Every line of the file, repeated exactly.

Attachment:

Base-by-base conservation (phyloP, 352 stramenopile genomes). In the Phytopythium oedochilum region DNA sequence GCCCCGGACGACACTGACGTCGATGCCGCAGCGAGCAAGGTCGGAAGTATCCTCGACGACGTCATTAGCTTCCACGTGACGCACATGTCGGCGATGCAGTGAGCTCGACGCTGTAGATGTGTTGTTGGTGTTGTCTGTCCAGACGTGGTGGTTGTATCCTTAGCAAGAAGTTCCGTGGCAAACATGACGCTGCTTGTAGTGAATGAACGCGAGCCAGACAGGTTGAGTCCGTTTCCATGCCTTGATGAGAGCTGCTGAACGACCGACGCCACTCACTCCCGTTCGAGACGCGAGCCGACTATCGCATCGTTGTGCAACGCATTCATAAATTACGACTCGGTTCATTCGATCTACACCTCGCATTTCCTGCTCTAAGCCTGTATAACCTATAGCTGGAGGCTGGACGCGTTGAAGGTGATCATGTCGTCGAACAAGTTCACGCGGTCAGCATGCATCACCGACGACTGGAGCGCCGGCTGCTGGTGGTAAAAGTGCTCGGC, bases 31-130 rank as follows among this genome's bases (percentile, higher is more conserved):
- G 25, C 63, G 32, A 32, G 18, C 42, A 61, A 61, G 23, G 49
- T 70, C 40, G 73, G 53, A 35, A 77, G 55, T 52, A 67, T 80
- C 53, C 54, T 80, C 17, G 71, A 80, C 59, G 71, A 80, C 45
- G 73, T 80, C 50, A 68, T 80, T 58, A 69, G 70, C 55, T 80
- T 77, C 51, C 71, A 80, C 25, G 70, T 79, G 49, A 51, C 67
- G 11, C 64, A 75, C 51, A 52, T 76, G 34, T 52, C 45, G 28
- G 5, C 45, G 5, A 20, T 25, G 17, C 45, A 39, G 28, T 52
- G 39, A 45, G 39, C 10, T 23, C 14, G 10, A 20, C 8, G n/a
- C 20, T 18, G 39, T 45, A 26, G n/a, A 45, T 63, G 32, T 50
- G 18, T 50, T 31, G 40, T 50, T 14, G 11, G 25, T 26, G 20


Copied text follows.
Base-by-base conservation (phyloP, 352 stramenopile genomes). In the Phytopythium oedochilum region DNA sequence GCCCCGGACGACACTGACGTCGATGCCGCAGCGAGCAAGGTCGGAAGTATCCTCGACGACGTCATTAGCTTCCACGTGACGCACATGTCGGCGATGCAGTGAGCTCGACGCTGTAGATGTGTTGTTGGTGTTGTCTGTCCAGACGTGGTGGTTGTATCCTTAGCAAGAAGTTCCGTGGCAAACATGACGCTGCTTGTAGTGAATGAACGCGAGCCAGACAGGTTGAGTCCGTTTCCATGCCTTGATGAGAGCTGCTGAACGACCGACGCCACTCACTCCCGTTCGAGACGCGAGCCGACTATCGCATCGTTGTGCAACGCATTCATAAATTACGACTCGGTTCATTCGATCTACACCTCGCATTTCCTGCTCTAAGCCTGTATAACCTATAGCTGGAGGCTGGACGCGTTGAAGGTGATCATGTCGTCGAACAAGTTCACGCGGTCAGCATGCATCACCGACGACTGGAGCGCCGGCTGCTGGTGGTAAAAGTGCTCGGC, bases 31-130 rank as follows among this genome's bases (percentile, higher is more conserved):
- G 25, C 63, G 32, A 32, G 18, C 42, A 61, A 61, G 23, G 49
- T 70, C 40, G 73, G 53, A 35, A 77, G 55, T 52, A 67, T 80
- C 53, C 54, T 80, C 17, G 71, A 80, C 59, G 71, A 80, C 45
- G 73, T 80, C 50, A 68, T 80, T 58, A 69, G 70, C 55, T 80
- T 77, C 51, C 71, A 80, C 25, G 70, T 79, G 49, A 51, C 67
- G 11, C 64, A 75, C 51, A 52, T 76, G 34, T 52, C 45, G 28
- G 5, C 45, G 5, A 20, T 25, G 17, C 45, A 39, G 28, T 52
- G 39, A 45, G 39, C 10, T 23, C 14, G 10, A 20, C 8, G n/a
- C 20, T 18, G 39, T 45, A 26, G n/a, A 45, T 63, G 32, T 50
- G 18, T 50, T 31, G 40, T 50, T 14, G 11, G 25, T 26, G 20